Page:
Justus-I think Winter is doing herself a great deal of harm as well.  I don't think that Winter is trying to stop DD from becoming an adult by giving her money, nor do I believe she's trying to contol her.   I think that she's trying to hang on to her the only way she knows how.  I thinks she knows that money is now the only connection she has with her DD and when she cuts that off there will be no connection with DD. 

I know what you are saying and I do agree with where you are going.  But it's a process. She needs to let this DD go.  For DD's sake as well as her own.  She needs to prepare herself for the "loss" of her child.  It seems that she's taken a step in that direction by coming here.  Hopefully, our stories and our words of wisdom will help her to move forward so that she can live her life again and be happy.

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Offline lancaster lady

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Re: My Troubled Daughter
« Reply #6 on: May 06, 2011, 10:41:20 AM »
Hello Winter 04 :
I have a daughter too who I support occasionally now , but more so when she was your daughter's age .
the difference is she treated me better .
If a friend of yours treated you with such contempt , would you continue to bail them out financially ?
I expect not . I don't know why we continue to support members of our family without any thanks or respect in return .
I suppose it's because we love them , but to what end ? In your case to make you ill and heartbroken .Why do this to yourself ?
From now on you must insist on a repayment program .It will help teach her the value of money and perhaps how to budget .
you're going have to be cruel to be kind ....in the end it will benefit you both .
You are the parent , do not take this abuse from your DD .

Offline themuffin

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Re: My Troubled Daughter
« Reply #7 on: May 06, 2011, 11:00:21 AM »
Hello Winter 04 :
I have a daughter too who I support occasionally now , but more so when she was your daughter's age .
the difference is she treated me better .
If a friend of yours treated you with such contempt , would you continue to bail them out financially ?
I expect not . I don't know why we continue to support members of our family without any thanks or respect in return .
I suppose it's because we love them , but to what end ? In your case to make you ill and heartbroken .Why do this to yourself ?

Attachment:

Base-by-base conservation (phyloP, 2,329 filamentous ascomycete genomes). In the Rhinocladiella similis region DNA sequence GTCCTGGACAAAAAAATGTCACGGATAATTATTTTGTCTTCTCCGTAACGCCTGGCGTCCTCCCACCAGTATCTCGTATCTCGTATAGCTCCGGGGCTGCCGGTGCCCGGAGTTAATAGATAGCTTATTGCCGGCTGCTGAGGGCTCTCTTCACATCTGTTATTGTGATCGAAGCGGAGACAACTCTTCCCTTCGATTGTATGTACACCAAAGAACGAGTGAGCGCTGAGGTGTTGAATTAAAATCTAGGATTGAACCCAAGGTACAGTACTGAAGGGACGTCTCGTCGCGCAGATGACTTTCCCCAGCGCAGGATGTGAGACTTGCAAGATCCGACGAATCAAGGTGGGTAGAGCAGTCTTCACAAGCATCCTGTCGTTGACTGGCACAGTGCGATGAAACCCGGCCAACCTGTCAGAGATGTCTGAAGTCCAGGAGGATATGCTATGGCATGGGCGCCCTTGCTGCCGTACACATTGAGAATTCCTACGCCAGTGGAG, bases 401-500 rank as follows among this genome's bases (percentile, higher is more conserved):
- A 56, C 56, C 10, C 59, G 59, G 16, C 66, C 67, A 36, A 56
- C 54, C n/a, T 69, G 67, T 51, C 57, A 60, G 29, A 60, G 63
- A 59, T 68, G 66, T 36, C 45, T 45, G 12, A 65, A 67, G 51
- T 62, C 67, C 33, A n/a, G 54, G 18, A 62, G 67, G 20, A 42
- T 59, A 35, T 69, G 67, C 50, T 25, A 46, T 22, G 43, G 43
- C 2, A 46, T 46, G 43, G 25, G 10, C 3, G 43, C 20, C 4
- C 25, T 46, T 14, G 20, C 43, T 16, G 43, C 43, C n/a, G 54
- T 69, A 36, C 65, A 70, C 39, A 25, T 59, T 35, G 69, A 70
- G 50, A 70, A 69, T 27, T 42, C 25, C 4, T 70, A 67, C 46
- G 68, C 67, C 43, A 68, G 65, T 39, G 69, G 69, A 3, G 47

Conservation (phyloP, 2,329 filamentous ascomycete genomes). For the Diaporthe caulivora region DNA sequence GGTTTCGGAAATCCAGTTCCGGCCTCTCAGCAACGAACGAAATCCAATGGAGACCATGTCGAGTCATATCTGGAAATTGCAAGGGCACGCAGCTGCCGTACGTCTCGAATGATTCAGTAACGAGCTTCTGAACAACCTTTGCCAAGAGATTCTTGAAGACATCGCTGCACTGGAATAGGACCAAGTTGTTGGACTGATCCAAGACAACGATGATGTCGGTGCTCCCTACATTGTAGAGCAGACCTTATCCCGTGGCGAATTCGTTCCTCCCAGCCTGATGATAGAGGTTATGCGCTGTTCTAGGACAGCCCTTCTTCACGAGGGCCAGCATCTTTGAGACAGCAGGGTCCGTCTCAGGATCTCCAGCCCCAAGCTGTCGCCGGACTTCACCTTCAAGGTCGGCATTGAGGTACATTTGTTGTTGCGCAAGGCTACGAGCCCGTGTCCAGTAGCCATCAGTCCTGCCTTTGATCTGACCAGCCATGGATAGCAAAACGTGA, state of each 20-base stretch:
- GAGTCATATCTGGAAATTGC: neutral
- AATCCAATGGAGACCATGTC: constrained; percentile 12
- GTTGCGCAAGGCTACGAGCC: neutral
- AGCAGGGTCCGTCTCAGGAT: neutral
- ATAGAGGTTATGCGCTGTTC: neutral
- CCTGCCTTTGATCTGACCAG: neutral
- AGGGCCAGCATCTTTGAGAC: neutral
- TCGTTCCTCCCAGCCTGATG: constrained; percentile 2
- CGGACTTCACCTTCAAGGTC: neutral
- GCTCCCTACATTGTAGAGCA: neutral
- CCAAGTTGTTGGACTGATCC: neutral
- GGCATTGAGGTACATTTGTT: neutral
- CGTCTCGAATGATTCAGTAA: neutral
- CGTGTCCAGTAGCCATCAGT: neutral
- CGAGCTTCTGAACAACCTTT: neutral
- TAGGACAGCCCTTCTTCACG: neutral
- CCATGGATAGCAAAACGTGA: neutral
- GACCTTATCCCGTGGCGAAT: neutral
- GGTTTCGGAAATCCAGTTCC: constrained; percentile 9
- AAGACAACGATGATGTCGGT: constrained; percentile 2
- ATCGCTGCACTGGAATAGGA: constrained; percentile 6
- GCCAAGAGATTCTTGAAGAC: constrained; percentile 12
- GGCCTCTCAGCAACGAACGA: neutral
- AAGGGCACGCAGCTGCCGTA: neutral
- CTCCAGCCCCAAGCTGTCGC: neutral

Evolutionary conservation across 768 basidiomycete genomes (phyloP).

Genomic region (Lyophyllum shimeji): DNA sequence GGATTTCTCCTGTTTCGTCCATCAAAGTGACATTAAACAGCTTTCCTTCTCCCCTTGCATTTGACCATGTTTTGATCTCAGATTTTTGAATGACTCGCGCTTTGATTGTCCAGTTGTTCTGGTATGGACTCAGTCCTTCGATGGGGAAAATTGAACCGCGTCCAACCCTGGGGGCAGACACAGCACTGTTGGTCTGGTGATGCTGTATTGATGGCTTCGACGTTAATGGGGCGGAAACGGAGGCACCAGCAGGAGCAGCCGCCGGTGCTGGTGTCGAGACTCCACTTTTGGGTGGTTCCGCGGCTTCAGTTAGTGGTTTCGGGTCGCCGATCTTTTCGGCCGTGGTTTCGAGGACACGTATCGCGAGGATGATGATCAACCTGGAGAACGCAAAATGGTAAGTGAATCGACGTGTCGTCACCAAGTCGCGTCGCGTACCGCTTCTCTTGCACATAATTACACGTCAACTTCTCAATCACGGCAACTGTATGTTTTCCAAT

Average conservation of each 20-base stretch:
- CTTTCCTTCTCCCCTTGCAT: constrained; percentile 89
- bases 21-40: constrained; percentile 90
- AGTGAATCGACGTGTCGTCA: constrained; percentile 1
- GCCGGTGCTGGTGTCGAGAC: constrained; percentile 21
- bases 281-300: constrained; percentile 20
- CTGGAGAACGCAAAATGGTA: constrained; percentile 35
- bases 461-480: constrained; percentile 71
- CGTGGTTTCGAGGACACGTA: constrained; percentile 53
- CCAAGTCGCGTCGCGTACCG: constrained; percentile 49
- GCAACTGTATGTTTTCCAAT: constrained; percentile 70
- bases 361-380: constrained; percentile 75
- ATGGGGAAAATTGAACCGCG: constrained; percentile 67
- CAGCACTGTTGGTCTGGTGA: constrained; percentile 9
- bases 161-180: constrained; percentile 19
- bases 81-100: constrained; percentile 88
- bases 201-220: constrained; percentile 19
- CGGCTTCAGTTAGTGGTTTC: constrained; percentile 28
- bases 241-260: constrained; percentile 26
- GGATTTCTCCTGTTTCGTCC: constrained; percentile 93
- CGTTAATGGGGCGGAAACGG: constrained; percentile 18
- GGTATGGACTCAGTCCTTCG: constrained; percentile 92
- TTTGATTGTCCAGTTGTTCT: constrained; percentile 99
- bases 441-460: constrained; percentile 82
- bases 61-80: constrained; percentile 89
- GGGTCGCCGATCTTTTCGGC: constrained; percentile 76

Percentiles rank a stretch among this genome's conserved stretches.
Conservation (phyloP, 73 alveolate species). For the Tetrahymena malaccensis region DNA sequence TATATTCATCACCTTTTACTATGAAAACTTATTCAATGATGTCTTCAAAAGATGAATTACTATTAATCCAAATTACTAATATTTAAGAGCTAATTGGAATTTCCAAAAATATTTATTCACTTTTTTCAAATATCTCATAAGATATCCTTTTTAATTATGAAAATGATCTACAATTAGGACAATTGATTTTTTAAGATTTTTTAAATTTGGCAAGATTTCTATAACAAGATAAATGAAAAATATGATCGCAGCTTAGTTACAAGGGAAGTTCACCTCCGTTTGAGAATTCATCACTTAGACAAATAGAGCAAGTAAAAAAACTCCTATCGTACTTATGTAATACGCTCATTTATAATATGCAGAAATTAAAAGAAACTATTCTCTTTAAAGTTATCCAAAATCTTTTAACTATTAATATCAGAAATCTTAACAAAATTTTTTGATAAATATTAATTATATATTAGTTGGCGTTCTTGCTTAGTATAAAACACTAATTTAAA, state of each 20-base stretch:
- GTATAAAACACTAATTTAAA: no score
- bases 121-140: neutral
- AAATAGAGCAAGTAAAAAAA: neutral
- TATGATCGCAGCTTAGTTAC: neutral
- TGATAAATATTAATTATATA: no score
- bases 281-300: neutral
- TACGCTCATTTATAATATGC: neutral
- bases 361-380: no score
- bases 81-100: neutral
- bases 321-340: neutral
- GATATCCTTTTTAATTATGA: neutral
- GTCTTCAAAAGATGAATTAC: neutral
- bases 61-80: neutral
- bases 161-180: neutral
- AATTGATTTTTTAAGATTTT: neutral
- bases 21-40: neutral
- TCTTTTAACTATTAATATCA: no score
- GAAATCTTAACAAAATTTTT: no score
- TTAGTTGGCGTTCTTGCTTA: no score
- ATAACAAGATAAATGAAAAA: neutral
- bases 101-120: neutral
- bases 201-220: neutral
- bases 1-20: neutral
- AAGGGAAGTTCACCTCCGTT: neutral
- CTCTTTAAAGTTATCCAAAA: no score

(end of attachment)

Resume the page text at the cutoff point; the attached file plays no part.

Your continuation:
From now on you must insist on a repayment program .It will help teach her the value of money and perhaps how to budget .
you're going have to be cruel to be kind ....in the end it will benefit you both .
You are the parent , do not take this abuse from your DD .

Winter-I wish I had followed those wise words before allowing DS to move back home almost a year ago.  We would probably still have a relationship.  Or at least some respect.

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Offline jill

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Re: My Troubled Daughter
« Reply #8 on: May 06, 2011, 11:04:04 AM »
Hi Winter, and welcome to WWU.  Many of us are going through the same thing as you.  The children we gave birth to and nurtured and would have died for have just kicked us to the kerb. I would cease giving her money, and try to back off and not contact her.  Try to think of yourself, very difficult I know.  Sometimes I think I am doing well, but it has not been a good week with Mothers' day on Sunday.    Best Wishes...................Jill

LaurieS

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Re: My Troubled Daughter
« Reply #9 on: May 06, 2011, 11:22:37 AM »
I don't know why we all fall prey to the 'Hallmark Moments'... so many people were sad when Thanksgiving was approaching, they don't even catch their breath and then it's Christmas.... Valentine's, Easter, Mother's Day, Father's Day and the list goes on and on and with it so do the reasons to be sad.  We were even sad over Halloween.  I'm not going to let a holiday amplify my feelings whether my feelings are high or low.